5 Breakthrough Medical Treatments in 2015
This year held some important advances in the field of medical science. Let's take a look back at some of the most memorable progress made.
Donor T-Cells Reprogrammed to Fight Leukemia
Last year, Layla Richards was diagnosed with leukemia when she was just 14-weeks-old, according to Great Ormond Street Hospital in London. Though doctors were initially unable to treat her--even following a bone marrow transplant--an experimental treatment involving "retrained" donor T-cells to ward off infection in the body helped attack the girl's cancer and save her life.
Health officials took donated blood and separated the white blood cells--known as T-cells, which normally help in fighting infections in the body--and edited the cells' genes; this gave the cells the ability to attack the cancer. Then, they injected the cells into Layla.
Meanwhile, TALEN, a genetic technique that stands for transcription activator-like effector nuclease, helped to sequence specific sections of the DNA from the donated blood cells.
With future testing, the genetically edited T-cells may one day be used to help adults and children with blood cell cancers and neuroblastoma--a cancer found in the adrenal glands.
Cooling Cap Reduces Hair Loss during Chemotherapy
The U.S. Food and Drug Administration (FDA) cleared the first cooling cap to reduce hair loss (alopecia) for female breast cancer patients undergoing chemothearpy in the United States, according to a news release.
Complete or partial hair loss is a common side-effect of chemotherapy due to rapidly dividing cells (including healthy and cancerous cells) targeted by the chemotherapy. With the help of the cooling cap, which circulates cooled liquid to the head during treatment, blood vessels in the scalp are constricted, reducing the amount of chemotherapy that reaches cells in the hair follicles (hair roots).
Simple Visual Test Helps Detect Autism Sooner
As of 2014, statistics from the Centers for Disease Control and Prevention (CDC) suggest that 1 in 68 children have autism spectrum disorder (ASD)--with an overwhelming majority of boys affected by the health issue (1 in 42 boys and 1 in 189 girls.) Unfortunately, the behavioral health issue is sometimes diagnosed later in life, resulting in the loss of critical developmental and learning skills before proper diagnosis.
This year, researchers at Harvard University developed a breakthrough in understanding the disorder so that treatment for children might begin much sooner--involving a simple visual test that shows how the brains of children with autism take up to twice as long to respond to certain images, according to a news release. Researchers also linked a specific chemical messenger in the brain, known as GABA, to autistic behaviors.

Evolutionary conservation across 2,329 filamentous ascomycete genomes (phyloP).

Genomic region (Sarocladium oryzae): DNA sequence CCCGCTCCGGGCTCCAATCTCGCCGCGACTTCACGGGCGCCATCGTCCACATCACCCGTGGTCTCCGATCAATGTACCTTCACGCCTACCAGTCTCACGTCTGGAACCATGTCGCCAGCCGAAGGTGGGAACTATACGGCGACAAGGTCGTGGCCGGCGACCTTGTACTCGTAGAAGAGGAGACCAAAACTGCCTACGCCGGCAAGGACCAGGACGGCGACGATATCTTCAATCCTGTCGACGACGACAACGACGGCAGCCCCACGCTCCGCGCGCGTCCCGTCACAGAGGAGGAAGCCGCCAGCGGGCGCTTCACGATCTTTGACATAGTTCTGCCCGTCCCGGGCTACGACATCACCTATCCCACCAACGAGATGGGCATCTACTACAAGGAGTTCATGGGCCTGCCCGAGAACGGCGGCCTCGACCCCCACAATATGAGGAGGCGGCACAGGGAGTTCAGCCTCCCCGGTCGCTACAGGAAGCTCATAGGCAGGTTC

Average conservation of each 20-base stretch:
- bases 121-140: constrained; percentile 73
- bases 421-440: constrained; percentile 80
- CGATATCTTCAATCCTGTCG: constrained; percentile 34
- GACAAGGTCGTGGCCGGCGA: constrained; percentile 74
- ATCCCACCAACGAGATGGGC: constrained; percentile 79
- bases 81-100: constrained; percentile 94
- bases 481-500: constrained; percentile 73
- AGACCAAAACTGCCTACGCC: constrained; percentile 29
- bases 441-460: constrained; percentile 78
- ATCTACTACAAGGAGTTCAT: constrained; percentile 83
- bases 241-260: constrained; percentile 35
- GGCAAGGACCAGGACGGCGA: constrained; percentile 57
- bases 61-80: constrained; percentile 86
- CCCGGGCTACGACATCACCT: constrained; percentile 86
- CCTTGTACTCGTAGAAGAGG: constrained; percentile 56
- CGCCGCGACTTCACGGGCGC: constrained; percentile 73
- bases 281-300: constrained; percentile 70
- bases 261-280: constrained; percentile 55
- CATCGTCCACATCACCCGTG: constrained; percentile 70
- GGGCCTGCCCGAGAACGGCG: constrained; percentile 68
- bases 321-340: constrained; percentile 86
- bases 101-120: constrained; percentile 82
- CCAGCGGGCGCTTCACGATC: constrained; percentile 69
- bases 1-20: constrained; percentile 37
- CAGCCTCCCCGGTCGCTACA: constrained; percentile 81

The study was published in Current Biology.
Doctors To Perform 60 Penis Transplant In the U.S.
In 2015, we learned that the girlfriend of the first successful penis transplant recipient--a South African man whose organ was amputated after severe complication's from a circumcision--was pregnant. The procedure for the penis transplant was performed in December of 2014, according to CNN.
Now, doctors at Johns Hopkins University School of Medicine are preparing to perform the first penis transplant in the United States on a veteran who was severely injured in combat. The researchers have also received permission to conduct as many as 60 transplants on veterans with genital injuries--which affected over 1,300 men between 2001 and 2013 under 35 in Iraq and Afghanistan.
The new organs come from a deceased donor and begin functioning within a few months; this time allows the new owner to urinate, regain lost sensation and have sex.
Is Mind-Reading Actually Possible?
It's true. Technology may actually make mind-reading possible, according to new research conducted by scientists at the University of Washington.
Researchers conducted an experiment involving a specially designed Electroencephalography (EEG) machine set up to connect two users; one that had a participant's EEG brainwaves transmitted back to another via a magnetic coil behind a participant's head.
The device works in stimulating the visual cortex, in which the original participant sees a flash of light. When this happens, they know that the answer to the question is yes, according to a news release.
The study involved 20 games that were a mix of control and actual experiments. Findings showed that participants guessed objects correctly 72 percent of the time when compared to 18 percent involving the control games.
Researchers are now exploring the possibility of "brain tutoring," which involves the transfer of signals directly from healthy brains to ones that are developmentally impaired or impacted by external factors such as a stroke or accident--or simply to transfer knowledge from teacher to pupil.
The study was published in the journal PLOS One.
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